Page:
Rhone – The Rhone valley is actually divided into two major areas, the Northern Rhone and the Southern Rhone. Within each major area are between 8 (in the North) and 12 (in the South) sub-regions. Red and white wine grapes are grown in both areas, although wine production is predominantly red throughout. Most noteworthy are the sub-regions of Cote Rotie, Hermitage, and Crozes-Hermitage in the North and Cotes du Rhone, Chateauneuf du Pape and Gigondas in the South. There are many grape varieties grown and vinified in the Rhone, although the predominate red grape in the North is Syrah, with Mourvedre, Grenache and Syrah prevalent in the South. The wines of Chateauneuf du Pape are actually allowed to have up to 13 varieties, some even white, in the blend. A range of styles exist in the Rhone, from forward, approachable, thirst-quenching quaffs in Cotes du Rhone, to immense, long-aging monsters in Cote Rotie and Hermitage. Often a good value (except for the prized wines in Cote Rotie and Hermitage), the wines of the Rhone seem to exude the beauty, sunshine and rustic genuineness of the region.


Italy, although not typically revered like France, is a country of vast wine production that is beginning to show noted improvement in a number of key regions. For many years Italy was relegated to the “second tier,” primarily as a result of inferior winemaking techniques and careless over-production in the vineyard. The previous quest to out-produce many countries brought about a poor reputation for copious amounts of marginal-quality “jug” wines. Fortunately Italy is now shedding its previous moniker and is now enjoying a re-birth of sorts. New, forward thinking vinification techniques combined with more concerned vineyard management is leading to a vast improvement in quality across the board. The infusion of “youth” in the winery as well as entrance into the EU has helped shape a more “modern” approach to winemaking. To traditionalists, this may not seem like a good move. However, there has been enough respect paid to the past to guarantee a linkage with age-old traditions in certain regions.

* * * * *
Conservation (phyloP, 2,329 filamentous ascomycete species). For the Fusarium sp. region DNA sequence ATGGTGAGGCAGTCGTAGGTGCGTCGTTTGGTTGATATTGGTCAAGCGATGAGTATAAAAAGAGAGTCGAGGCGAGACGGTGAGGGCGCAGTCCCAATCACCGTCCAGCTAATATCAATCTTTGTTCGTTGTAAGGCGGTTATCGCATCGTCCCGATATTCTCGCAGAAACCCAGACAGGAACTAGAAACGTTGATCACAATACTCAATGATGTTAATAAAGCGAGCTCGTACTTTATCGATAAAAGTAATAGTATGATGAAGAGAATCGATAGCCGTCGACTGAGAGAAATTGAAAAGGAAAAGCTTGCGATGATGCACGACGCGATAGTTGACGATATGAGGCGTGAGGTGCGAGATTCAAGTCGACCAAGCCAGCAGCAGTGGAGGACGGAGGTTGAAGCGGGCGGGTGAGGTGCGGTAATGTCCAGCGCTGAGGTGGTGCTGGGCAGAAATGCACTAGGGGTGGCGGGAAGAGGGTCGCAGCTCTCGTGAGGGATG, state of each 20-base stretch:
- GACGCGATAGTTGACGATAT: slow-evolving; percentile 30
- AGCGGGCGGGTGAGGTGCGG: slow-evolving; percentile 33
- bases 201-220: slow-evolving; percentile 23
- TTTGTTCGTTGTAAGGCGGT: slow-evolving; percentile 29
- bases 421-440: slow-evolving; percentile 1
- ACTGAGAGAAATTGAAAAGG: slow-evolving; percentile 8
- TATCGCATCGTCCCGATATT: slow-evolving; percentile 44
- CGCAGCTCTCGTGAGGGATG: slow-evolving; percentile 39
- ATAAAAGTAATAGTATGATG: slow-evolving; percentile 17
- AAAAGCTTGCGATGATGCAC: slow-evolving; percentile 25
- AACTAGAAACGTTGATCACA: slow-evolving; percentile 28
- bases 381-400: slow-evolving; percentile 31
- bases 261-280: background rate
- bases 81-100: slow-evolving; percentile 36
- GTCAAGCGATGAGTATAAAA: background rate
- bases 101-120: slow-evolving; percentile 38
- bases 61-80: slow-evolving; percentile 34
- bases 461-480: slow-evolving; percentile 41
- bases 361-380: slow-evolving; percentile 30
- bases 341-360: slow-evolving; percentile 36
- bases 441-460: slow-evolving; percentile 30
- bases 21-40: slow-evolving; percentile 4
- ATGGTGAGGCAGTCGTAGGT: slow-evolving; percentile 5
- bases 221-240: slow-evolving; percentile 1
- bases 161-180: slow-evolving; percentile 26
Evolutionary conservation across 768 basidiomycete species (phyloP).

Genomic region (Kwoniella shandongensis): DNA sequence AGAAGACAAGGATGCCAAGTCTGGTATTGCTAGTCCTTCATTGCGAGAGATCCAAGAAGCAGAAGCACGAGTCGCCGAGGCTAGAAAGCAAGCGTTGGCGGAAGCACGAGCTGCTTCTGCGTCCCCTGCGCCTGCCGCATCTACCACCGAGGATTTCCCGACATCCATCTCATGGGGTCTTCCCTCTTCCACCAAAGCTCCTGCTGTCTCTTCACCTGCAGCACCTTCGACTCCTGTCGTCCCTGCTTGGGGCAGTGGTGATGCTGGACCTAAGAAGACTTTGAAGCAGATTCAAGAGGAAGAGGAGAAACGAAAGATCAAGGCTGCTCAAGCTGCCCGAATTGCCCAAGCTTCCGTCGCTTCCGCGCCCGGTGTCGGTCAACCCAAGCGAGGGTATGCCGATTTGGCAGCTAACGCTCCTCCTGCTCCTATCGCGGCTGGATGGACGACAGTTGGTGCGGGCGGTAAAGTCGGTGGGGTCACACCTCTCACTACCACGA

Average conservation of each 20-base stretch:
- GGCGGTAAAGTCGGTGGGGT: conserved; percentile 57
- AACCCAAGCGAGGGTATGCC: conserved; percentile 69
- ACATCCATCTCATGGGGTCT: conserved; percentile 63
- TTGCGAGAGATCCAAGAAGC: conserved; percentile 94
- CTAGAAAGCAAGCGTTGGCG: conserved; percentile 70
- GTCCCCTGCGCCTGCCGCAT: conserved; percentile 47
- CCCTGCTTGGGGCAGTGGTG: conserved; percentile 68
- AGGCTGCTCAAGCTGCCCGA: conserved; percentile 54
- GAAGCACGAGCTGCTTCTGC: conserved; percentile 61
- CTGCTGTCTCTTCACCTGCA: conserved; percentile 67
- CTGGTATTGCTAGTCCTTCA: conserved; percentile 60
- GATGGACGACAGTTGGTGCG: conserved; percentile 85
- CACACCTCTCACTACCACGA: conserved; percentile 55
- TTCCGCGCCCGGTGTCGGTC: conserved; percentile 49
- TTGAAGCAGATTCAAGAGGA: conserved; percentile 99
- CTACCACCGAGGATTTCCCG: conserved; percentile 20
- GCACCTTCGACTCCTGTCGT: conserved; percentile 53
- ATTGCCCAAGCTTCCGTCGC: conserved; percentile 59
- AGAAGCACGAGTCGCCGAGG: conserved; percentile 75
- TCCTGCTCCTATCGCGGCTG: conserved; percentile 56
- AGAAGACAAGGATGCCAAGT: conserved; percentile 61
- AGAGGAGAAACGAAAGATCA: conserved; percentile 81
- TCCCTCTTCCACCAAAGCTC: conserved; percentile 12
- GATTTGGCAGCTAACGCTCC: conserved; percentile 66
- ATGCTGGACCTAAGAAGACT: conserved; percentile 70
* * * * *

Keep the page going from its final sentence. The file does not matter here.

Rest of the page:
Piedmont – In the northwest corner of Italy, Piedmont reigns supreme over many of the other regions throughout the country with the most DOCG (Italy’s top tier in the quality hierarchy) wines. Heavily dependent on the Nebbiolo, Barbera and Dolcetto grapes, the red wines of Piedmont range in style from light and quaffable to full and age-worthy. Most noted are the often brooding and massive wines from Barolo and Barbaresco, sometimes requiring a decade or more to shed the often-impenetrable tannins. For whites, the Cortese and Moscato grapes play a principle role in crafting both light and refreshing sparkling wines in the case of Moscato d’Asti, as well as fruity and well-balanced in the case of Gavi d’Cortese.

Tres Venezia – Located in the northeast corner of Italy, the Tres Venezia are three regions (Veneto, Friuli-Venzia Giula and Trentino-Alto Adige) known for a broad range of very high quality red and white wines. The wines of Soave, Valpolicella, Bardolino and Amarone all hail from the Tres Venezia, along with some exceptional Italian Chardonnay. The whites, like Soave, are often refreshing and light, with the red wines tending towards heavier weight and body.